Black History Month this year has taken on an added resonance, reflected in the record number of African-Americans in Congress.
In the Senate, it has been a long buildup to the current high-water mark of three members: Republican Tim Scott of South Carolina and Democrats Cory Booker of New Jersey and Kamala Harris of California.
In the House, Democrat John Conyers Jr. of Michigan is the dean of that chamber as well as its slate of 49 black lawmakers — 47 Democrats and two Republicans. Conyers has a link to one of the civil rights movement’s icons, having employed Rosa Parks as a staffer from 1965 to 1988. Parks now occupies a place of honor in the Capitol’s Statuary Hall.
This year also comes with special significance because of the conclusion of the presidency of the first African-American commander in chief, Barack Obama, who left office on Jan. 20.
Rep. Cedric L. Richmond, the Louisiana Democrat who chairs the Congressional Black Caucus, said that was the reason he went to the inauguration of Donald Trump — to see Obama off. “I was there strictly to say goodbye to the old guy and to thank the president for eight years of hard work, of grace, of class, and not embarrassing the country, and increasing our standing around the world. And to see him, not far from Emancipation Hall, get in what would be Marine One and fly off, was very important and it was an emotional moment because it reminds you that we can achieve anything,” Richmond said.
Watch Roll Call’s video Black History and America’s Capitol
It was a bittersweet moment, explained Rep. Elijah E. Cummings, a Maryland Democrat and former CBC head.
“I was sad, and I think I would not have felt that sad if Trump wasn’t replacing him. I thought about all that he had done. I thought about all the fights he had fought. I thought about how the Republicans resisted him at every turn, and that he was still able to achieve a lot,” Cummings told Roll Call.
Even with those fights, Obama’s place in history is one that crosses the partisan divide. Scott described an emotional moment he shared with his grandfather on Election Day 2008.
“He just could not believe that there was a chance that this country, his country, would elect a black man to be president,” the senator told Roll Call, adding that his grandfather had tears in his eyes as they drove to the polls. “It was only the second time I’d seen him cry. In 2001, when his wife died, and in 2008, to go vote for President Obama.”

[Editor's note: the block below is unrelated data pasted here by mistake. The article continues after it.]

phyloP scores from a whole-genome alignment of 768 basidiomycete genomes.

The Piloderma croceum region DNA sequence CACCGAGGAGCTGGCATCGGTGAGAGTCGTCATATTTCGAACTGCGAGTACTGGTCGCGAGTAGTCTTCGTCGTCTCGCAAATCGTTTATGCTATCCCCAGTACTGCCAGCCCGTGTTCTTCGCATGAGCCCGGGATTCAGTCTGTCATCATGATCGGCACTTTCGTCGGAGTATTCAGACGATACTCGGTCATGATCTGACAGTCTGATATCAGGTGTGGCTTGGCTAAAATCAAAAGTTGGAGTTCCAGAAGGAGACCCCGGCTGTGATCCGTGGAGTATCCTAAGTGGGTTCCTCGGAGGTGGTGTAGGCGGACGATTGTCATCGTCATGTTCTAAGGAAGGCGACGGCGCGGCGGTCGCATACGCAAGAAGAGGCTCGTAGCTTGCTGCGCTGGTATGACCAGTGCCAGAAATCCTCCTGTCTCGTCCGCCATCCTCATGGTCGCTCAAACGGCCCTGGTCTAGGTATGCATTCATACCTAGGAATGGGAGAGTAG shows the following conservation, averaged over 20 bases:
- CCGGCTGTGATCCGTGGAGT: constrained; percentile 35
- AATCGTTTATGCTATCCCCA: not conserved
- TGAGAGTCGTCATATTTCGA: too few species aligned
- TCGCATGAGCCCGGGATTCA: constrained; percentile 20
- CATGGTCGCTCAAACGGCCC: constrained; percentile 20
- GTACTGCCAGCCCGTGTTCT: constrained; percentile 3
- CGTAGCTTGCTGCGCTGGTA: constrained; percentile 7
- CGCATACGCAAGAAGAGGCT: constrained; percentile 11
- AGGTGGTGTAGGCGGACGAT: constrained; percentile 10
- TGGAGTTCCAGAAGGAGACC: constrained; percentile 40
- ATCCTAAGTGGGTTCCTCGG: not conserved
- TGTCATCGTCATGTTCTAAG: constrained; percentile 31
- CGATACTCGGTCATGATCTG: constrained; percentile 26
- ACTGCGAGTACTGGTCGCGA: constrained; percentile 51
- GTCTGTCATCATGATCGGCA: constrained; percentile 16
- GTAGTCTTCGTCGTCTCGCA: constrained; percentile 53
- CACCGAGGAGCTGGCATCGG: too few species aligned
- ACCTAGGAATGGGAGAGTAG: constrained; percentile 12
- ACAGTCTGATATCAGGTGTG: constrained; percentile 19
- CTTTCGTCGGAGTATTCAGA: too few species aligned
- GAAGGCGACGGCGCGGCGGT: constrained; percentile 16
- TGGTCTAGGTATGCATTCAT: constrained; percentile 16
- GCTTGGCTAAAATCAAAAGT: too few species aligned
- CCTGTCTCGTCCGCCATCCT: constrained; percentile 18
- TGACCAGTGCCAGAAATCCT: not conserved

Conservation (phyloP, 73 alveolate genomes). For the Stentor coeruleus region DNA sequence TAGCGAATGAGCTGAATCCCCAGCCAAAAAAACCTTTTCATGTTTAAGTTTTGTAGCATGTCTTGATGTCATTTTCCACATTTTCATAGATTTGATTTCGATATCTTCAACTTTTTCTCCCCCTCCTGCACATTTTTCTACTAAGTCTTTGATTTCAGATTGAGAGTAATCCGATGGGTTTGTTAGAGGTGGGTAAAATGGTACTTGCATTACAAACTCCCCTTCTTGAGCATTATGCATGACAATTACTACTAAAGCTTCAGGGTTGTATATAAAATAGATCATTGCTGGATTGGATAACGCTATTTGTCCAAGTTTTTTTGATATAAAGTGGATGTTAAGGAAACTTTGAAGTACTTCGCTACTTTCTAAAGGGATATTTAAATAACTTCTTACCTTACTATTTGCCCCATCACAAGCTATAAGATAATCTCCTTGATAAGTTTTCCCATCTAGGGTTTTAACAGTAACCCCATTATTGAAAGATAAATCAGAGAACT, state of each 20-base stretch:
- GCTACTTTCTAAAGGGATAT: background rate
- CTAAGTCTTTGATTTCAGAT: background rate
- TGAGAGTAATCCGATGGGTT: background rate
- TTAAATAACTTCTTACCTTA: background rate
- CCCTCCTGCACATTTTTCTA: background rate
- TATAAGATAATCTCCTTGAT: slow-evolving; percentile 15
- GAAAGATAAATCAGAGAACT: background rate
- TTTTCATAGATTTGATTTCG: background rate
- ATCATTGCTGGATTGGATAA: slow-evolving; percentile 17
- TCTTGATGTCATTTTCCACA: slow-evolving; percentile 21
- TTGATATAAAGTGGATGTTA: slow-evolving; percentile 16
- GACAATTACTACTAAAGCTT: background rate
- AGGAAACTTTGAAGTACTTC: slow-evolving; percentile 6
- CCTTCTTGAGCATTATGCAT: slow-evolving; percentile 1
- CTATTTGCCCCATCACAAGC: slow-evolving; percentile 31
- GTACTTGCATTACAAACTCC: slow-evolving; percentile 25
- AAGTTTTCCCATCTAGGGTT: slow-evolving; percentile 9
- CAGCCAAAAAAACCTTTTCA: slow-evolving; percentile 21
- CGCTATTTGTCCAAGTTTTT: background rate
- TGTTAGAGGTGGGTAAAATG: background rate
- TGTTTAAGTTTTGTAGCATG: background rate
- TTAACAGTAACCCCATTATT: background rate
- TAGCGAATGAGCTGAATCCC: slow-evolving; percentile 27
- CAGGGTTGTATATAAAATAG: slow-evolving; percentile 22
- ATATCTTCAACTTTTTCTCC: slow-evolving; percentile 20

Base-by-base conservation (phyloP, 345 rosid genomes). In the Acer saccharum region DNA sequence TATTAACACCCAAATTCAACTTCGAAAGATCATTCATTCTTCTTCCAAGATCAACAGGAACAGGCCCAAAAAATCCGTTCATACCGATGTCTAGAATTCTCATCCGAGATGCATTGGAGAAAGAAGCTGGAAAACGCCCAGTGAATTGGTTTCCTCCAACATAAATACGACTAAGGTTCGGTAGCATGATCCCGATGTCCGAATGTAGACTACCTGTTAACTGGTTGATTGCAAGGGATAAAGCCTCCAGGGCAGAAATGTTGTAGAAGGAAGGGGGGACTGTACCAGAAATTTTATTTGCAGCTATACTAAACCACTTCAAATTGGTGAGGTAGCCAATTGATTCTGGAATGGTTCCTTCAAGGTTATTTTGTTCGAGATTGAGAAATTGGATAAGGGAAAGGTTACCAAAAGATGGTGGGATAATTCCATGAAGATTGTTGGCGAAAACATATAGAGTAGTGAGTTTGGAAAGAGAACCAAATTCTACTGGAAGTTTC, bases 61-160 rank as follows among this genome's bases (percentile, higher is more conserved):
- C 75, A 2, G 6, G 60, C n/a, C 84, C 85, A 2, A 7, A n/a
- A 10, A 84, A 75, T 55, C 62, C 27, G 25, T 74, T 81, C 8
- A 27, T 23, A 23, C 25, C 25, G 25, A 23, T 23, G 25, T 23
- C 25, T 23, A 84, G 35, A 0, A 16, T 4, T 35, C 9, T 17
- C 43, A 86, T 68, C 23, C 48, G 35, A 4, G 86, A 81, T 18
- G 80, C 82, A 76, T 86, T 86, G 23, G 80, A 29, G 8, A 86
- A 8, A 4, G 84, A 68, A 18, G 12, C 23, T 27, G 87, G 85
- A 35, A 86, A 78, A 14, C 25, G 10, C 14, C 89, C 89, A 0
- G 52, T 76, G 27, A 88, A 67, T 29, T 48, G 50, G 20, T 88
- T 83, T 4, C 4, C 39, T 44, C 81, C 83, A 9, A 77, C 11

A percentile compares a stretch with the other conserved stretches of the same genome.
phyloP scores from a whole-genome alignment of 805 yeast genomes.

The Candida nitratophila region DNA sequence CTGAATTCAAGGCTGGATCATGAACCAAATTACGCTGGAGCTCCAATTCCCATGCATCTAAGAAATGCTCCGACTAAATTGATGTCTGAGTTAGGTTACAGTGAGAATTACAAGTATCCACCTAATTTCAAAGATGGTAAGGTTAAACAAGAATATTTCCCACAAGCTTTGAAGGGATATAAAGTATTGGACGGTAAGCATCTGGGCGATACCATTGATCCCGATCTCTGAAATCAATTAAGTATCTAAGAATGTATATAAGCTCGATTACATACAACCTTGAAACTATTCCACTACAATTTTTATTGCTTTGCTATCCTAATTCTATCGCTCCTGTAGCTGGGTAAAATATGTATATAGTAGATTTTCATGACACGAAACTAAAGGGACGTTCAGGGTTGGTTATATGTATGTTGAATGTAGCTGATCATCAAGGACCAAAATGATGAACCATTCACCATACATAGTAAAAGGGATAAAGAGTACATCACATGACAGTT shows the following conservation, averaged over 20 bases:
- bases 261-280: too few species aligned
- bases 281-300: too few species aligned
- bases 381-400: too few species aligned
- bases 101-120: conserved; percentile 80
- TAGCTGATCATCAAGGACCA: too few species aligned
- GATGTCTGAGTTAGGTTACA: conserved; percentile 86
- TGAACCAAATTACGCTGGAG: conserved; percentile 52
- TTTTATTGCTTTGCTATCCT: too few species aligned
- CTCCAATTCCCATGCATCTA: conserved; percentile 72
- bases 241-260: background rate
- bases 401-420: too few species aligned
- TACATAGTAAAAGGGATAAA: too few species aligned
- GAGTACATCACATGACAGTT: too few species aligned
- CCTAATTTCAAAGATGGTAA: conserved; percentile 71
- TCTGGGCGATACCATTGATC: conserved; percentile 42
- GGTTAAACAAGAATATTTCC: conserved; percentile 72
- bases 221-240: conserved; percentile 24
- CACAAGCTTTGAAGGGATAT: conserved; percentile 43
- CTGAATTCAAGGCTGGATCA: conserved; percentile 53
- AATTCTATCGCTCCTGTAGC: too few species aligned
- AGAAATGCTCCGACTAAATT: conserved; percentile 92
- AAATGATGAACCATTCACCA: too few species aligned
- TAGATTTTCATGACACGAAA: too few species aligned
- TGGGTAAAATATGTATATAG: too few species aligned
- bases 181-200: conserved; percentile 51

One of the cruel ironies of history is that slaves helped build the Capitol, one of the world’s most recognizable symbols of freedom. Their efforts are marked in Emancipation Hall by a block of Aquia Creek sandstone, a poignant symbol of how entwined U.S. history and black history is.
The Capitol now honors several black heroes, from the statues of Frederick Douglass and Sojourner Truth in the Capitol Visitor Center, to the bust of Martin Luther King Jr. in the Rotunda to Parks, seated as she was in desegregating Montgomery’s buses, in Statuary Hall.
Senate Chaplain Barry C. Black, the first African-American to hold that position, recalled a highlight of his tenure when he offered the prayer for Parks when she lay in honor in the Rotunda after her 2005 death.
“Imagine this. I was in Alabama in the 60s when segregation was legal and to fast-forward and years later, I’m standing in the Capitol Rotunda, and I’m able to frame that moment with a prayer,” Black said.
Black history and culture have also extended far into America’s most boundary-traversing industry: Hollywood. A record six African-Americans were nominated for Academy Awards in acting categories in 2017, and nominations for best picture went to black-themed films like “Fences,” “Hidden Figures” and “Moonlight.”
In addition, four of the five films nominated for best documentary film were directed by blacks. One of those directors, Raoul Peck, came to Washington last week to screen his film “I Am Not Your Negro,” about the late James Baldwin, a prominent black writer.
The Feb. 1 screening at the National Museum of African American History and Culture was so oversold that hundreds of people were turned away at the door.
Baldwin was among the writers who argued that U.S. history is black history.
“The story of the Negro in America is the story of America. It is not a pretty story,” he wrote, as narrated in the film by actor Samuel L. Jackson.
That sentiment is echoed, partially, by the caretaker of the largest library in the world. Librarian of Congress Carla Hayden, the first African-American to hold the position, described black history as key to the nation’s understanding of itself, though not quite in Baldwin’s bleak terms.
“African-American history is American history. The fact that African-Americans were brought to this country to build this country is reflected in so many of the documents, photographs, everything that the Library has collected over time.”
That history is reflected, in all of its glory and complications, every day in the U.S. Capitol and with the public servants who make it work.